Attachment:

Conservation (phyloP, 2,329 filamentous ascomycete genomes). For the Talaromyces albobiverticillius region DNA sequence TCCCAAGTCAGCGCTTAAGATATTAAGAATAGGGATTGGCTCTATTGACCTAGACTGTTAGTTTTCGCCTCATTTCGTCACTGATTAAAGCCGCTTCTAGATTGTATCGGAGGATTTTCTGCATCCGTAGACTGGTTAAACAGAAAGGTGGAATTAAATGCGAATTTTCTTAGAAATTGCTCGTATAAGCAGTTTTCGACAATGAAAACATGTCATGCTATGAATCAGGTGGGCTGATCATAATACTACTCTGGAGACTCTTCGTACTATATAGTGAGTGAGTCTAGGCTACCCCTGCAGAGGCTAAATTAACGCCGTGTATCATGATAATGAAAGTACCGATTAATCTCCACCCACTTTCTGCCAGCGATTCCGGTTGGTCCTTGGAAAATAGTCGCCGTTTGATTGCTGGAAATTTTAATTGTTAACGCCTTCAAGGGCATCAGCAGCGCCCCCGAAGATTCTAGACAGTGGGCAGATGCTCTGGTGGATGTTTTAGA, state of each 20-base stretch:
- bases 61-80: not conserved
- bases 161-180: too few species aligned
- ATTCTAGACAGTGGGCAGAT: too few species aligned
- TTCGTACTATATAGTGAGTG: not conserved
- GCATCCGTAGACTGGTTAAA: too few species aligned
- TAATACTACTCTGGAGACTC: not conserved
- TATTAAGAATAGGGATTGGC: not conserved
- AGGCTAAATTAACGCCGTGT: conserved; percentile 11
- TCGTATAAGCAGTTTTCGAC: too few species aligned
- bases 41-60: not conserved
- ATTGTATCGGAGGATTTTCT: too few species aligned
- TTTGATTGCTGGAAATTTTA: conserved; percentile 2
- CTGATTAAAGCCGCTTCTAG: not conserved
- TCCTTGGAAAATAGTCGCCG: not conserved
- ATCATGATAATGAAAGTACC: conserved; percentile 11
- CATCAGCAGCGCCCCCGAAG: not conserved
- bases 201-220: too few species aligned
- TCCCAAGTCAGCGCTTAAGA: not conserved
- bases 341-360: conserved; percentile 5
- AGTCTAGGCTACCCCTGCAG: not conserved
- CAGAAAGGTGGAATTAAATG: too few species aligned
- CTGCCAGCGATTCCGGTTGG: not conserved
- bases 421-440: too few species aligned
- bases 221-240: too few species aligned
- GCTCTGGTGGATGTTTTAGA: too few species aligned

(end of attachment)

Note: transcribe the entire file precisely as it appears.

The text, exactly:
Conservation (phyloP, 2,329 filamentous ascomycete genomes). For the Talaromyces albobiverticillius region DNA sequence TCCCAAGTCAGCGCTTAAGATATTAAGAATAGGGATTGGCTCTATTGACCTAGACTGTTAGTTTTCGCCTCATTTCGTCACTGATTAAAGCCGCTTCTAGATTGTATCGGAGGATTTTCTGCATCCGTAGACTGGTTAAACAGAAAGGTGGAATTAAATGCGAATTTTCTTAGAAATTGCTCGTATAAGCAGTTTTCGACAATGAAAACATGTCATGCTATGAATCAGGTGGGCTGATCATAATACTACTCTGGAGACTCTTCGTACTATATAGTGAGTGAGTCTAGGCTACCCCTGCAGAGGCTAAATTAACGCCGTGTATCATGATAATGAAAGTACCGATTAATCTCCACCCACTTTCTGCCAGCGATTCCGGTTGGTCCTTGGAAAATAGTCGCCGTTTGATTGCTGGAAATTTTAATTGTTAACGCCTTCAAGGGCATCAGCAGCGCCCCCGAAGATTCTAGACAGTGGGCAGATGCTCTGGTGGATGTTTTAGA, state of each 20-base stretch:
- bases 61-80: not conserved
- bases 161-180: too few species aligned
- ATTCTAGACAGTGGGCAGAT: too few species aligned
- TTCGTACTATATAGTGAGTG: not conserved
- GCATCCGTAGACTGGTTAAA: too few species aligned
- TAATACTACTCTGGAGACTC: not conserved
- TATTAAGAATAGGGATTGGC: not conserved
- AGGCTAAATTAACGCCGTGT: conserved; percentile 11
- TCGTATAAGCAGTTTTCGAC: too few species aligned
- bases 41-60: not conserved
- ATTGTATCGGAGGATTTTCT: too few species aligned
- TTTGATTGCTGGAAATTTTA: conserved; percentile 2
- CTGATTAAAGCCGCTTCTAG: not conserved
- TCCTTGGAAAATAGTCGCCG: not conserved
- ATCATGATAATGAAAGTACC: conserved; percentile 11
- CATCAGCAGCGCCCCCGAAG: not conserved
- bases 201-220: too few species aligned
- TCCCAAGTCAGCGCTTAAGA: not conserved
- bases 341-360: conserved; percentile 5
- AGTCTAGGCTACCCCTGCAG: not conserved
- CAGAAAGGTGGAATTAAATG: too few species aligned
- CTGCCAGCGATTCCGGTTGG: not conserved
- bases 421-440: too few species aligned
- bases 221-240: too few species aligned
- GCTCTGGTGGATGTTTTAGA: too few species aligned